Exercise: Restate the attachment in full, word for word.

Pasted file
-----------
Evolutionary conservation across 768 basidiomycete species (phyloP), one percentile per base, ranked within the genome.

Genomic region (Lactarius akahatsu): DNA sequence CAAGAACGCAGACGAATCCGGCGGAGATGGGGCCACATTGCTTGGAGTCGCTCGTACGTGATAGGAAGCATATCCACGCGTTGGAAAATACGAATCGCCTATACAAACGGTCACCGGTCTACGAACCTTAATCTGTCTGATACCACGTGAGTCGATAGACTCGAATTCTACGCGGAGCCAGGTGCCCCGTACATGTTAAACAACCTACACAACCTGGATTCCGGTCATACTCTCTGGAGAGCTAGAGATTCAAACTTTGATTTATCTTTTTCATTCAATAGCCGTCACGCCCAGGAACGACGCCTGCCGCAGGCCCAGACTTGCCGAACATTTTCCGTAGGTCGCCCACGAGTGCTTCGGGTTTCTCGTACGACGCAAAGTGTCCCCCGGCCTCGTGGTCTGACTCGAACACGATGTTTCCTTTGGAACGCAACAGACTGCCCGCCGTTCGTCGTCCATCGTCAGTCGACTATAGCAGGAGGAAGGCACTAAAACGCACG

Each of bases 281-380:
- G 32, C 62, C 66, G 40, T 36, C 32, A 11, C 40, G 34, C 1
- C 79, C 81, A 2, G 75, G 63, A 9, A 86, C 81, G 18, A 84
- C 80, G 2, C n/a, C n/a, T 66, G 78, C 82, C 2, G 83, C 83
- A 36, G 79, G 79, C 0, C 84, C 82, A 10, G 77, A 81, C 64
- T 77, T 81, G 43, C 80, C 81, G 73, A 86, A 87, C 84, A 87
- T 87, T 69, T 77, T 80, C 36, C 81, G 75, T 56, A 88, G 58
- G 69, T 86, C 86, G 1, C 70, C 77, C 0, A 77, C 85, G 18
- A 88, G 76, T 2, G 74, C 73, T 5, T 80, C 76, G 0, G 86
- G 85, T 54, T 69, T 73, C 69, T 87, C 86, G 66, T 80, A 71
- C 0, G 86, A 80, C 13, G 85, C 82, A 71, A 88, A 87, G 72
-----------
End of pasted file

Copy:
Evolutionary conservation across 768 basidiomycete species (phyloP), one percentile per base, ranked within the genome.

Genomic region (Lactarius akahatsu): DNA sequence CAAGAACGCAGACGAATCCGGCGGAGATGGGGCCACATTGCTTGGAGTCGCTCGTACGTGATAGGAAGCATATCCACGCGTTGGAAAATACGAATCGCCTATACAAACGGTCACCGGTCTACGAACCTTAATCTGTCTGATACCACGTGAGTCGATAGACTCGAATTCTACGCGGAGCCAGGTGCCCCGTACATGTTAAACAACCTACACAACCTGGATTCCGGTCATACTCTCTGGAGAGCTAGAGATTCAAACTTTGATTTATCTTTTTCATTCAATAGCCGTCACGCCCAGGAACGACGCCTGCCGCAGGCCCAGACTTGCCGAACATTTTCCGTAGGTCGCCCACGAGTGCTTCGGGTTTCTCGTACGACGCAAAGTGTCCCCCGGCCTCGTGGTCTGACTCGAACACGATGTTTCCTTTGGAACGCAACAGACTGCCCGCCGTTCGTCGTCCATCGTCAGTCGACTATAGCAGGAGGAAGGCACTAAAACGCACG

Each of bases 281-380:
- G 32, C 62, C 66, G 40, T 36, C 32, A 11, C 40, G 34, C 1
- C 79, C 81, A 2, G 75, G 63, A 9, A 86, C 81, G 18, A 84
- C 80, G 2, C n/a, C n/a, T 66, G 78, C 82, C 2, G 83, C 83
- A 36, G 79, G 79, C 0, C 84, C 82, A 10, G 77, A 81, C 64
- T 77, T 81, G 43, C 80, C 81, G 73, A 86, A 87, C 84, A 87
- T 87, T 69, T 77, T 80, C 36, C 81, G 75, T 56, A 88, G 58
- G 69, T 86, C 86, G 1, C 70, C 77, C 0, A 77, C 85, G 18
- A 88, G 76, T 2, G 74, C 73, T 5, T 80, C 76, G 0, G 86
- G 85, T 54, T 69, T 73, C 69, T 87, C 86, G 66, T 80, A 71
- C 0, G 86, A 80, C 13, G 85, C 82, A 71, A 88, A 87, G 72